Viral Disease Of Bean
» Bean diseases caused by viruses can cause significant reductions of yield and pod quality.
» Viruses that infect bean are transmitted (vectored) by insects including aphids, leafhoppers, whiteflies, and thrips.
» Management strategies for viral diseases should include planting disease-free seed and resistance when available.
The symptoms of many viral diseases of bean are similar, and diagnosis in the field based on symptoms alone is very difficult and not recommended. Plants suspected of virus infection should be evaluated in a plant diagnostic clinic to verify the specific viruses present. Knowing which virus is causing the problem is important for the implementation of appropriate management strategies, including the selection of disease resistant varieties.
BEAN COMMON MOSAIC
Bean common mosaic (BCM) is caused by the Bean common mosaic virus (BCMV) in the western hemisphere. Infection by this virus results in a mosaic pattern (alternating patches of light and dark green) developing on the leaves (Figure 1). Some puckering and downward curling of the leaves may also occur.1 Symptoms are most distinct at temperatures between 68 and 77°F.
BCMV overwinters in infected weed hosts and in infected seed.2 The virus is most commonly transmitted from plant to plant in the field by aphids. However, the virus can also be transmitted through infected pollen and through mechanical transmission, the transfer of sap from an infected plant into small wounds of another plant.
Using certified, disease-free seed prevents the introduction of BCM on seed, and most commercial bean varieties have some level of resistance to BCMV.1 There are several strains of BCMV, and several resistance genes are used in commercial varieties. Both strain non-specific resistance (bc-u) and strain-specific resistance genes (bc-1, bc-12, bc-2, bc-22, and bc-3) are available. Bean varieties that include a combination of these genes (bc-u+bc-3 or bc-u+bc-22+bc-3) exhibit fairly high levels of resistance to most commonly occurring strains of the pathogen.2 The cycle of plant to plant spread can be broken in some areas, such as southern Florida, by an extended (3-4 months) bean-free period in the summer, but organizing and enforcing such bean-free periods can be challenging.3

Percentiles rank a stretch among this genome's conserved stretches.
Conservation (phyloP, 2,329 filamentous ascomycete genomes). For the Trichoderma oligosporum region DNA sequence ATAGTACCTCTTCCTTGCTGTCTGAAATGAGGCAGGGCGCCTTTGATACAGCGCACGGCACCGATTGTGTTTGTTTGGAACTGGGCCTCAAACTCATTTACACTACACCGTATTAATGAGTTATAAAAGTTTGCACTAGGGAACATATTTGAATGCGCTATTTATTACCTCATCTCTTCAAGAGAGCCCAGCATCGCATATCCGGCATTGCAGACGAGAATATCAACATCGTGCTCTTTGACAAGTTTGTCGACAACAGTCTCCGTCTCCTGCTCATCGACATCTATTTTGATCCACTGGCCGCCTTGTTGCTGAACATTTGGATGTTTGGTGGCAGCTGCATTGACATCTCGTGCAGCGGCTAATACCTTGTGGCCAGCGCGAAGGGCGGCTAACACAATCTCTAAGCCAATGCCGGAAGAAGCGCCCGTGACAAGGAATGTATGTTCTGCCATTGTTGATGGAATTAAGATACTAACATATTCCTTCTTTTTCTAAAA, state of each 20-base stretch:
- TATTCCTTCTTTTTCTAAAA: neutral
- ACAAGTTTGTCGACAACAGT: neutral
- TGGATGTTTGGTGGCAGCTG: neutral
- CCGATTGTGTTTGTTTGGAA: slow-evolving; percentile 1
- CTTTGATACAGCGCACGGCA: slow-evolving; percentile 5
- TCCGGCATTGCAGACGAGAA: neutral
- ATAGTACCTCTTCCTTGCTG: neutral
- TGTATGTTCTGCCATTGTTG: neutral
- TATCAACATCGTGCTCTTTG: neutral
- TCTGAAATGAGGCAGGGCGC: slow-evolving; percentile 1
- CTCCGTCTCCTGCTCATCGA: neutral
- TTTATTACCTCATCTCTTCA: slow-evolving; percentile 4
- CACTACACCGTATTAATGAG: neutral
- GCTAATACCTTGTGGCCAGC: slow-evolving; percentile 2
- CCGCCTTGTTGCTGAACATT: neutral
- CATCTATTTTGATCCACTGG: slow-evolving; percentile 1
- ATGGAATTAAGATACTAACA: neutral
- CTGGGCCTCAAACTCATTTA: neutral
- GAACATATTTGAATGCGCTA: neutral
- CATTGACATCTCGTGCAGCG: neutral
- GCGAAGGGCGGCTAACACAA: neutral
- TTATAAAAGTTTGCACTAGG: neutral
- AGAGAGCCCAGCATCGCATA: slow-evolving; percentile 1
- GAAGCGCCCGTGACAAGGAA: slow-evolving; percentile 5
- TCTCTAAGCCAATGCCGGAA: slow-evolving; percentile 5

BEAN YELLOW MOSAIC
Bean yellow mosaic (BYM) is caused by the Bean yellow mosaic virus (BYMV) and also causes a light and dark green mosaic pattern on the leaves, often with the presence of bright yellow spots (figure 2).2 Some strains cause a malformation of the leaves and a mosaic and distortion of the pods. Infected plants can be stunted and bushy.
This virus also overwinters in weed hosts and is vectored by aphids. Like BCMV, BYMV can also be mechanically transmitted. However, BYMV is not known to be seedborne.
There are several strains of BYMV, and strain-specific and general resistance genes are available in some dry-bean cultivars. Resistance to BYMV is not readily available in commercial snap bean cultivars. Managing the disease by controlling weed hosts or aphids is usually not effective.1
CLOVER YELLOW VEIN
Symptoms of infection by the Clover yellow vein virus (CYVV) vary with the strain of the virus present, the cultivar, the time of infection, and the environment.2 The disease typically shows as a prominent green-yellow mosaic on the leaves, stunting of plants, and severe distortion and mottling of the pods. A vein necrosis symptom develops in some cultivars.
The virus most commonly spreads from infected clover plants and is transmitted by aphids. No seed transmission of CYV has been demonstrated. Resistance to CYV is not available in commercial snap bean varieties.2
Curly top of beans, caused by the Beet curly top virus (BCTV), is most problematic in the western, semi-arid growing regions of the U.S.2 Symptoms can vary with virus strain, cultivar and host growth stage, and temperature. Leaf symptoms include puckering and a crookneck malformation of the trifoliates (Figure 3). Infected plants are severely stunted and bunched, and plant death can occur within a few weeks of infection.